Saturday, April 12, 2014

HAD GADYA AND GOATS ON TRANSFERWARE


Nineteenth century child's plate, Goat

As a child sitting at the Passover seder, I always looked forward to the song Had Gadya.  I knew Had Gadya was at the end of the seder,  and I was tired, full and ready to go to bed.  But the words of the song's cumulative rhyme (see my post on cumulative rhymes here) and the rousing music (hear Had Gadya sung by Cindy Michelassi), always energized me.  Still does. 
Here are two wonderful explanations of Chad Gadya: Kid Stuff
and From goat to God: Chad Gadya tells the story of the Jews.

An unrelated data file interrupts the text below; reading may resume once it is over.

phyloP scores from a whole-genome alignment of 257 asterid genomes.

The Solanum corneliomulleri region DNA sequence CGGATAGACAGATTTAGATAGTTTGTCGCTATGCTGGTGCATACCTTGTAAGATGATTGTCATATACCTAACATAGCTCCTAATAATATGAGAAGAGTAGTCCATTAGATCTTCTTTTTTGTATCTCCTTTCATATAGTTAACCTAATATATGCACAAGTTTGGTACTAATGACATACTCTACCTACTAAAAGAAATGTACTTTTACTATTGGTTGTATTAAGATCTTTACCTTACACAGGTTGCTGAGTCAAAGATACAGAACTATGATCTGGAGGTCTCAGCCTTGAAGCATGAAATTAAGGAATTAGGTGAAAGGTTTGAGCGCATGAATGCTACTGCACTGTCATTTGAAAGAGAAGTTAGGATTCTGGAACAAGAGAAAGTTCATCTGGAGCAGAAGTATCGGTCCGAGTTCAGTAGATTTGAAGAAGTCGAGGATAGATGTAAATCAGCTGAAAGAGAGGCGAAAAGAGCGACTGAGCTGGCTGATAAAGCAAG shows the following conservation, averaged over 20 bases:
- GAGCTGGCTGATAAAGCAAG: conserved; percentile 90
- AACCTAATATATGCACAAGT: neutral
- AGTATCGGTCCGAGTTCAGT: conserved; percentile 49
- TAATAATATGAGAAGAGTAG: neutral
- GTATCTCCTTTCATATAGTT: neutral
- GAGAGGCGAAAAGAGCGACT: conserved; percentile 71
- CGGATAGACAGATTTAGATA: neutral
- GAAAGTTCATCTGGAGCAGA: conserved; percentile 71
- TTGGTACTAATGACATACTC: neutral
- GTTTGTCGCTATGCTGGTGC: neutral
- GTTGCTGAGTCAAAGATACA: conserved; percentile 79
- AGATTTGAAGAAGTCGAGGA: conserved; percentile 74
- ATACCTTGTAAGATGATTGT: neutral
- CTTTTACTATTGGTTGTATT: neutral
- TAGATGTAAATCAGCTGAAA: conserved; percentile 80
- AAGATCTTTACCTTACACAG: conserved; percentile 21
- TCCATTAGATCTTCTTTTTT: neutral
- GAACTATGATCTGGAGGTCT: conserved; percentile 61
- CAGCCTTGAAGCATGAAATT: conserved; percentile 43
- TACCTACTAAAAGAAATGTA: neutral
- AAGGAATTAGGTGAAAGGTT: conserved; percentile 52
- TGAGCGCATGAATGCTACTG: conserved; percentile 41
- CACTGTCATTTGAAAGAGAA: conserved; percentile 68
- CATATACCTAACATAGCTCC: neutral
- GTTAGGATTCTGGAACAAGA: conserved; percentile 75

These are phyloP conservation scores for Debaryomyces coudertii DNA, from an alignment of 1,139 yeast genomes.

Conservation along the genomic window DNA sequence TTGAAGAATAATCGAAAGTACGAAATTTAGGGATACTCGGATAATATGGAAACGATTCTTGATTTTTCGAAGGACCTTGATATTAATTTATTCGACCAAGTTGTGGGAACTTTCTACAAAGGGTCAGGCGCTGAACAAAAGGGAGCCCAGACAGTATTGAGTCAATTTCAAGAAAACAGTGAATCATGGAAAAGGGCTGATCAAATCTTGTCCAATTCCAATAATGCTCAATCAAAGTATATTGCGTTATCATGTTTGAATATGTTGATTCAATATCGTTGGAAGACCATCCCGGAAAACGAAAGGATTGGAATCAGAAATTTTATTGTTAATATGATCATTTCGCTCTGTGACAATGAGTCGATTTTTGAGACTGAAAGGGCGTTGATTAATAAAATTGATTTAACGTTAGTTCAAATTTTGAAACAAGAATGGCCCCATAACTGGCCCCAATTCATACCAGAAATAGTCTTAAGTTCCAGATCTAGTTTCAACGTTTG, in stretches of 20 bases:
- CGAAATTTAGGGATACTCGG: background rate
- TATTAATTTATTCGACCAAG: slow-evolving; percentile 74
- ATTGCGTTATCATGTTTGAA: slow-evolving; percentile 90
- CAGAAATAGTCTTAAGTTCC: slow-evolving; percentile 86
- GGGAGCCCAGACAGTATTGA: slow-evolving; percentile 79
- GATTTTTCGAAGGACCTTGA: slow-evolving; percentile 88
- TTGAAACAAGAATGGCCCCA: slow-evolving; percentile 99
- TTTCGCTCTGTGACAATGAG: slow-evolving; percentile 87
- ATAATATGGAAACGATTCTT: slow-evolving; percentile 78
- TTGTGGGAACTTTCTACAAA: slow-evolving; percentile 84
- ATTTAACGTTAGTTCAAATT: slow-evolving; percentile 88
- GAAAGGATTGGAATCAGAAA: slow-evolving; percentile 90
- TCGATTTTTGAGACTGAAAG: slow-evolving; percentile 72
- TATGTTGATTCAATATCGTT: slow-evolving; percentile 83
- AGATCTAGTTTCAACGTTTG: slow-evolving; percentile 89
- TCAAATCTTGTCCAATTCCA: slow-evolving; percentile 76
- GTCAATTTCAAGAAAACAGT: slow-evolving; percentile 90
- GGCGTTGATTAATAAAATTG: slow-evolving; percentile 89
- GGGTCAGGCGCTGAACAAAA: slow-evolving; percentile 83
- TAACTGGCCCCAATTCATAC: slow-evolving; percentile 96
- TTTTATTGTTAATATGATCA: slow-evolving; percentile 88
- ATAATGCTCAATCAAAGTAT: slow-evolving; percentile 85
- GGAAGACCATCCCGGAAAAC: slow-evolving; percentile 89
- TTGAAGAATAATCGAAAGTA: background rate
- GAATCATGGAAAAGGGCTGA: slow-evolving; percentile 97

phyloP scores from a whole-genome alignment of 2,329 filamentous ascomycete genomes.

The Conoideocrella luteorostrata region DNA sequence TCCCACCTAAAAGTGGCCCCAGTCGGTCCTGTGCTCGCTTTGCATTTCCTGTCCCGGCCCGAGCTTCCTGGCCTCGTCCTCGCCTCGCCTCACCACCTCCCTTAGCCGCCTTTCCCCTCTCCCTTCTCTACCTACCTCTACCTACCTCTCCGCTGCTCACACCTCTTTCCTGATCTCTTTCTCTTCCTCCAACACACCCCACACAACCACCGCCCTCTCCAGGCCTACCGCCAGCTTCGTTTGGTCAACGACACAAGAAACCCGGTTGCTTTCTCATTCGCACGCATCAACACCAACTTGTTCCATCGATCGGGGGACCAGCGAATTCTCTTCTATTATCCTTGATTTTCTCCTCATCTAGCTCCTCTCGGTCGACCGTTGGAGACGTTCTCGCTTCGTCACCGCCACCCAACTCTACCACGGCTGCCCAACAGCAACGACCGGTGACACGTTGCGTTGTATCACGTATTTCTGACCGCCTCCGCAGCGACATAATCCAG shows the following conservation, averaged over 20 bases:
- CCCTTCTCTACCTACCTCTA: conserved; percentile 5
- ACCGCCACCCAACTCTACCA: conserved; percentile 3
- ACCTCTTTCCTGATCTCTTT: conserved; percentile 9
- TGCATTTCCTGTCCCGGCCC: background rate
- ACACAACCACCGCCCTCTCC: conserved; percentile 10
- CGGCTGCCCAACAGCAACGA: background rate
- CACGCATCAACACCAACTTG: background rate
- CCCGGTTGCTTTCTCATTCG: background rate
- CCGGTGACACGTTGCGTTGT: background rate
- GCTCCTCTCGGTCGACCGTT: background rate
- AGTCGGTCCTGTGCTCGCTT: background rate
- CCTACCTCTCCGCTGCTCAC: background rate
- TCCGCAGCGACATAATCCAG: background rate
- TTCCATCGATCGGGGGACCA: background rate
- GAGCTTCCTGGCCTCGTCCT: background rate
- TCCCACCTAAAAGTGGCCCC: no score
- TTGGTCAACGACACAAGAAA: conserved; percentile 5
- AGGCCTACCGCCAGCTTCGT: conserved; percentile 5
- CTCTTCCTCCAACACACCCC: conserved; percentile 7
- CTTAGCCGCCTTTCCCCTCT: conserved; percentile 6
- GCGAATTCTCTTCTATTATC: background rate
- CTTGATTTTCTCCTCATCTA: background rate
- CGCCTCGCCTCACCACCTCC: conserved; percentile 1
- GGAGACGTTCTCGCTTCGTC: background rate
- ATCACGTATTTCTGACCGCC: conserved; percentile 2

Since this is a transferware blog, I shall show you some of my favorite goat patterns. 

Yellow glazed earthenware child's mug, ca 1820

Child's 4.75 inch plate with a molded Shamrock, Thistle and Rose border (symbols of Great Britain), ca. 1840

Edge, Malkin & Co. ( 1860-1870) 5 inch saucer in the Goat pattern

Stubbs & Kent (1822-1830) 5.75 inch saucer/Goat and Kid

My seder table/This year we will have 19 people and four generations at our seder.
CHAG SEMEACH!

2 comments:

  1. I know these prints, of course, but not the Jewish story. I appreciate the wisdom of this simple tale!

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  2. Had Gadya is an excellent way to involve children. Even my grown sons!

    ReplyDelete